I’m no extrovert. I often feel like a 12 year old talking to my friend’s parents when it comes to small talk. But when our minimalist-van-cottage lifestyle comes up it’s easy to just sit back and listen -- because of all the helpful input. We’ve heard everything from, “My house is only 1,800 sq feet so I understand,” and “Have you heard of composting toilets?” to “I could never,” and “We have a garage sale once a year.” Our limited experience has brought us to the conclusion that those with the most questions are more likely to try something new, and those with the most opinions will probably never venture too far from their recliner (and I am not saying that is a bad thing).
I’ve narrowed down a few key characteristics that might help you determine if you are a tiny-living candidate.
Would you rather arrange flowers or go for a swim? Drive the familiar roads or see new sights? Re-arrange your furniture or mow the lawn? Stock up on gifts and cards or go shopping for each special occasion? Pick up an extra case of canned corn and a few boxes of bandaids, or plan out what you need for an emergency and get it all at once? Keep all the pictures or scan them into computer? Take the time to plan a week's menu or wing it when the fridge is empty? Plan a budget or cross your fingers? Eat healthy or figure YOLO then start a new diet on Monday? Save all your kids' things, or make them take what they want and toss the rest? Invite people into your home or go out? Are you sentimental or practical? Do you decorate like a pro or get your fix watching HGTV?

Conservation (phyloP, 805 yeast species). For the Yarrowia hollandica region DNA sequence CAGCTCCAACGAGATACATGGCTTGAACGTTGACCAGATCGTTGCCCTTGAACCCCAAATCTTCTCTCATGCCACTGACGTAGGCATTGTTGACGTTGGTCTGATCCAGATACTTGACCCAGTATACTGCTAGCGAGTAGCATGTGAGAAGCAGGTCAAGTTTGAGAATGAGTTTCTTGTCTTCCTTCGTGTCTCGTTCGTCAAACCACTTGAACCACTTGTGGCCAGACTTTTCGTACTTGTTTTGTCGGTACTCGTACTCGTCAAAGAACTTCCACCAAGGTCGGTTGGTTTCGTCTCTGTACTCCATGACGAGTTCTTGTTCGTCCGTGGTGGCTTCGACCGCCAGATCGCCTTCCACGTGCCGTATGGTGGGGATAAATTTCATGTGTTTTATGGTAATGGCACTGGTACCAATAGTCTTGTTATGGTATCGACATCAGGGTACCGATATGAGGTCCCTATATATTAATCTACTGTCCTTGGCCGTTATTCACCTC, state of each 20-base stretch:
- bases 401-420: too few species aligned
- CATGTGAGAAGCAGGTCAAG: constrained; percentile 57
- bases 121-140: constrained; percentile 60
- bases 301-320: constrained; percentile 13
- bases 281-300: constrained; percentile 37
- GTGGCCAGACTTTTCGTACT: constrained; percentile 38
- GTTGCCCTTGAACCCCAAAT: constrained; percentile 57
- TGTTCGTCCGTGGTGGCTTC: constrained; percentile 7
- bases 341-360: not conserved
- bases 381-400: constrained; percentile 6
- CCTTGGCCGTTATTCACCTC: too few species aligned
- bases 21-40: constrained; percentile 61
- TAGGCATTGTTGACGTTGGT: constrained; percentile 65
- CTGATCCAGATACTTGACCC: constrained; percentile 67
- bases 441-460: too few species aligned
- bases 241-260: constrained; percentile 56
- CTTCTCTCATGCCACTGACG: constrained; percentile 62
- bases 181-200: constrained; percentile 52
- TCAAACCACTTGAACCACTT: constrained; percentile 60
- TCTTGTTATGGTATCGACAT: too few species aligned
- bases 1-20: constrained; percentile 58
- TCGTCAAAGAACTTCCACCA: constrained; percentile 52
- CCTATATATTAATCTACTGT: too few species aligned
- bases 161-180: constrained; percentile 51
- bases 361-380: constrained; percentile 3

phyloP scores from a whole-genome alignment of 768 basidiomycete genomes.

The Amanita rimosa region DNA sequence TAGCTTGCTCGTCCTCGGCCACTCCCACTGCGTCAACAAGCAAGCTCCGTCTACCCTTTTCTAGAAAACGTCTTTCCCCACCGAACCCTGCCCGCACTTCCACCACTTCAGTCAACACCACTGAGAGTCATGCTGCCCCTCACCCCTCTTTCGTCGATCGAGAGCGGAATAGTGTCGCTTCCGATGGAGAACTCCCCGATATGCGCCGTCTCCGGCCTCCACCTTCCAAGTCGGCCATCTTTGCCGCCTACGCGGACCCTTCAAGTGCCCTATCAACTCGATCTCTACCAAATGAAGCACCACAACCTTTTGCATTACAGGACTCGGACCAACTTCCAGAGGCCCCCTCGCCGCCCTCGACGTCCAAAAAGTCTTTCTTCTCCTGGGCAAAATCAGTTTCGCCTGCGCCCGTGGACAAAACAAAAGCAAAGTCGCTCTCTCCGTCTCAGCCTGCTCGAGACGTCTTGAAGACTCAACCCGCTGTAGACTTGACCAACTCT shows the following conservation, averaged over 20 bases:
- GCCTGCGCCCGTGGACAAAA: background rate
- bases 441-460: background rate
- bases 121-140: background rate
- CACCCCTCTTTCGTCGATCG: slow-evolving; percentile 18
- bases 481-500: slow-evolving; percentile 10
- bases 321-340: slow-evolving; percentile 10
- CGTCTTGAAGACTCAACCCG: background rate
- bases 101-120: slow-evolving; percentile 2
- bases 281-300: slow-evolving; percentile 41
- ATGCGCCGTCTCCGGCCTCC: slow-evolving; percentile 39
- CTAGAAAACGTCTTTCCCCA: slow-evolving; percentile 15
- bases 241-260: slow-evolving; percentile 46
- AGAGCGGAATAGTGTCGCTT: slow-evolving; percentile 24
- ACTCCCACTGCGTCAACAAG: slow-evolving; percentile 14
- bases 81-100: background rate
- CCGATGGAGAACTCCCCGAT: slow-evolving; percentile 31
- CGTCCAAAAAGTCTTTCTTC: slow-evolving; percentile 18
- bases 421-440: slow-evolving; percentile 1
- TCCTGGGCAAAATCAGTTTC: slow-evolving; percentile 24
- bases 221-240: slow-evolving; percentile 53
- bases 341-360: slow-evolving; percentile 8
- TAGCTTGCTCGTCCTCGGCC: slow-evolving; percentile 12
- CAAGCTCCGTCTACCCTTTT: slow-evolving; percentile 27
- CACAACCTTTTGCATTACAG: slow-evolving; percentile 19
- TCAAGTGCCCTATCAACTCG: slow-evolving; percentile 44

If you answered “yes” to any of the above, you could live in a tiny home.
There's not one right way, and our comfort zones are a safe place. That’s good. If everyone was just out having experiences, who would be there to welcome the adventurers home with hot chocolate and warm showers? Those who keep the lights on create a haven of familiarity, while those who would rather get the crew together for a day of biking in the mountains create a different kind of bond.
I’ve been asked to describe myself. I love being a mom and wife. But I know the question is deeper than that. I have agreed to live small, but still like nice things and homey touches. That’s why we have area rugs that Marty has to move all the time to get to his tools. That’s why his tool drawers are covered with fabric. That’s why we have completely-unsuitable-for-a-van white dish towels, candles and other little touches that he doesn't consciously notice or budget for. But when he says, “Isn’t this a nice cozy place,” I know I’ve succeeded. And if you’re my people, isn’t that what you want, too? No matter how many square feet, on wheels or sailing the ocean, a nice cozy place to call home.